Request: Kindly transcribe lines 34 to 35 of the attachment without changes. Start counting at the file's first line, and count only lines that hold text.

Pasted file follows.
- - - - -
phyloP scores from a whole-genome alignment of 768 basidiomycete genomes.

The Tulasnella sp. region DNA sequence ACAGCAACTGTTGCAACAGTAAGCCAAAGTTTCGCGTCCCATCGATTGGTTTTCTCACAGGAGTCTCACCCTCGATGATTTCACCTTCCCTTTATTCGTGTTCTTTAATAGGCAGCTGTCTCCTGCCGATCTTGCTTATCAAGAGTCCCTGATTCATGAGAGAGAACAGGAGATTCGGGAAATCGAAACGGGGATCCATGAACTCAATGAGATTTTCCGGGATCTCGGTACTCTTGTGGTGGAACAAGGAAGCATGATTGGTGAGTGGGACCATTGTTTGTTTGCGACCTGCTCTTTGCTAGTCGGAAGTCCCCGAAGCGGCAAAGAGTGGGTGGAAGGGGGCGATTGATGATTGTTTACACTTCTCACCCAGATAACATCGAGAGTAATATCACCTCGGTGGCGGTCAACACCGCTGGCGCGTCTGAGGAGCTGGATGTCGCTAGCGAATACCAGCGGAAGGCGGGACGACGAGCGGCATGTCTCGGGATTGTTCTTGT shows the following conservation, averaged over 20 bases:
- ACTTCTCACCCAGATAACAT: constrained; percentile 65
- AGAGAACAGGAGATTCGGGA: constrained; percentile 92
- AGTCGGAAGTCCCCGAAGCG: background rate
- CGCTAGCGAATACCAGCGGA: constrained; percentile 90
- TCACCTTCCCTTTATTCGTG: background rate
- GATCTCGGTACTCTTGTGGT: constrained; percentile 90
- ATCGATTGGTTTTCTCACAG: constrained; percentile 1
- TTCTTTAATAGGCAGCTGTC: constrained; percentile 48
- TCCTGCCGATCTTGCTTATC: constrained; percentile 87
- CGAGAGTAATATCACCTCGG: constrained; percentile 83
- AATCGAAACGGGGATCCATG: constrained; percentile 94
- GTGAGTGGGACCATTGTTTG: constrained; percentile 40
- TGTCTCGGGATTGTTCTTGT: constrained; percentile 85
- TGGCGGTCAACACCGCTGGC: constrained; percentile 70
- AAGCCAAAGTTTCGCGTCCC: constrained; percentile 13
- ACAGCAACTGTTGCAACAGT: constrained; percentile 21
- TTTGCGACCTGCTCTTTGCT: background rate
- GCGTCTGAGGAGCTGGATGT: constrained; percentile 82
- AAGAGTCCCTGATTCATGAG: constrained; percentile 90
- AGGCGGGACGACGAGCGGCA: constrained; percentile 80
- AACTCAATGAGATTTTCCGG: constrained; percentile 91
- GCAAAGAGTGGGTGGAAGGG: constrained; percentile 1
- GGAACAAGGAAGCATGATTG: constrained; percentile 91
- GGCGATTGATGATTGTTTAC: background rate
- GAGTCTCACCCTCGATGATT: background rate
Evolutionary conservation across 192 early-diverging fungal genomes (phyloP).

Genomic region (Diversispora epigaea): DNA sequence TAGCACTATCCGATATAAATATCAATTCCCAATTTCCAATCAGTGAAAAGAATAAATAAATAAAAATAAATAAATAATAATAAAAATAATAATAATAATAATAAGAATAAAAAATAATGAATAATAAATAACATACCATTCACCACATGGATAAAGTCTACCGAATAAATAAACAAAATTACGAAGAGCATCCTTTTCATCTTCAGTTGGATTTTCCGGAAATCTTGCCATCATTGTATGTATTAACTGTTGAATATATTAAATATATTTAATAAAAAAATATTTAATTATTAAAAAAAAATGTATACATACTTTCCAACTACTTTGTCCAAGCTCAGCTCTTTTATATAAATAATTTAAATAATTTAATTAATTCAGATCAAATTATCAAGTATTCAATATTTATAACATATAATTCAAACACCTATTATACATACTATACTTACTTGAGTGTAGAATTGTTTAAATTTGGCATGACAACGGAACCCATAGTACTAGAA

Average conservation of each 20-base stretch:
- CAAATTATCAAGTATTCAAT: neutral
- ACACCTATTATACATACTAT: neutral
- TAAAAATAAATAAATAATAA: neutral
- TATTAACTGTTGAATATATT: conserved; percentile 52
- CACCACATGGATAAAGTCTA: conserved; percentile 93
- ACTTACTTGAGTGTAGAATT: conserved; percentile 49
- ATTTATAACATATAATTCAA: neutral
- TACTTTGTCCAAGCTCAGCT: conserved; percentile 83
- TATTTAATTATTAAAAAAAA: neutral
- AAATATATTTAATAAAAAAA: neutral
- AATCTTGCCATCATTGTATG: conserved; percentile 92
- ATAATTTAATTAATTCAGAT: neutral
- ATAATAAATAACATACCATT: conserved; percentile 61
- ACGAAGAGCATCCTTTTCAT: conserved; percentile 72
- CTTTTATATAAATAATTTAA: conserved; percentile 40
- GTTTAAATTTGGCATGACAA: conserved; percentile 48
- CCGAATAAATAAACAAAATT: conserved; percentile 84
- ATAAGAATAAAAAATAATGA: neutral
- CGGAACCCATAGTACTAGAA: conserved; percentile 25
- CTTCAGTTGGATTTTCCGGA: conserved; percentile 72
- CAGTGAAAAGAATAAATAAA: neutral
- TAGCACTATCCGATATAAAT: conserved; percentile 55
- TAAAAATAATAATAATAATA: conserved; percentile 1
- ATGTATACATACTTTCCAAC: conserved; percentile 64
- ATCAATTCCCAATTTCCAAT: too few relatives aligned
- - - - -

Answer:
- TATTAACTGTTGAATATATT: conserved; percentile 52
- CACCACATGGATAAAGTCTA: conserved; percentile 93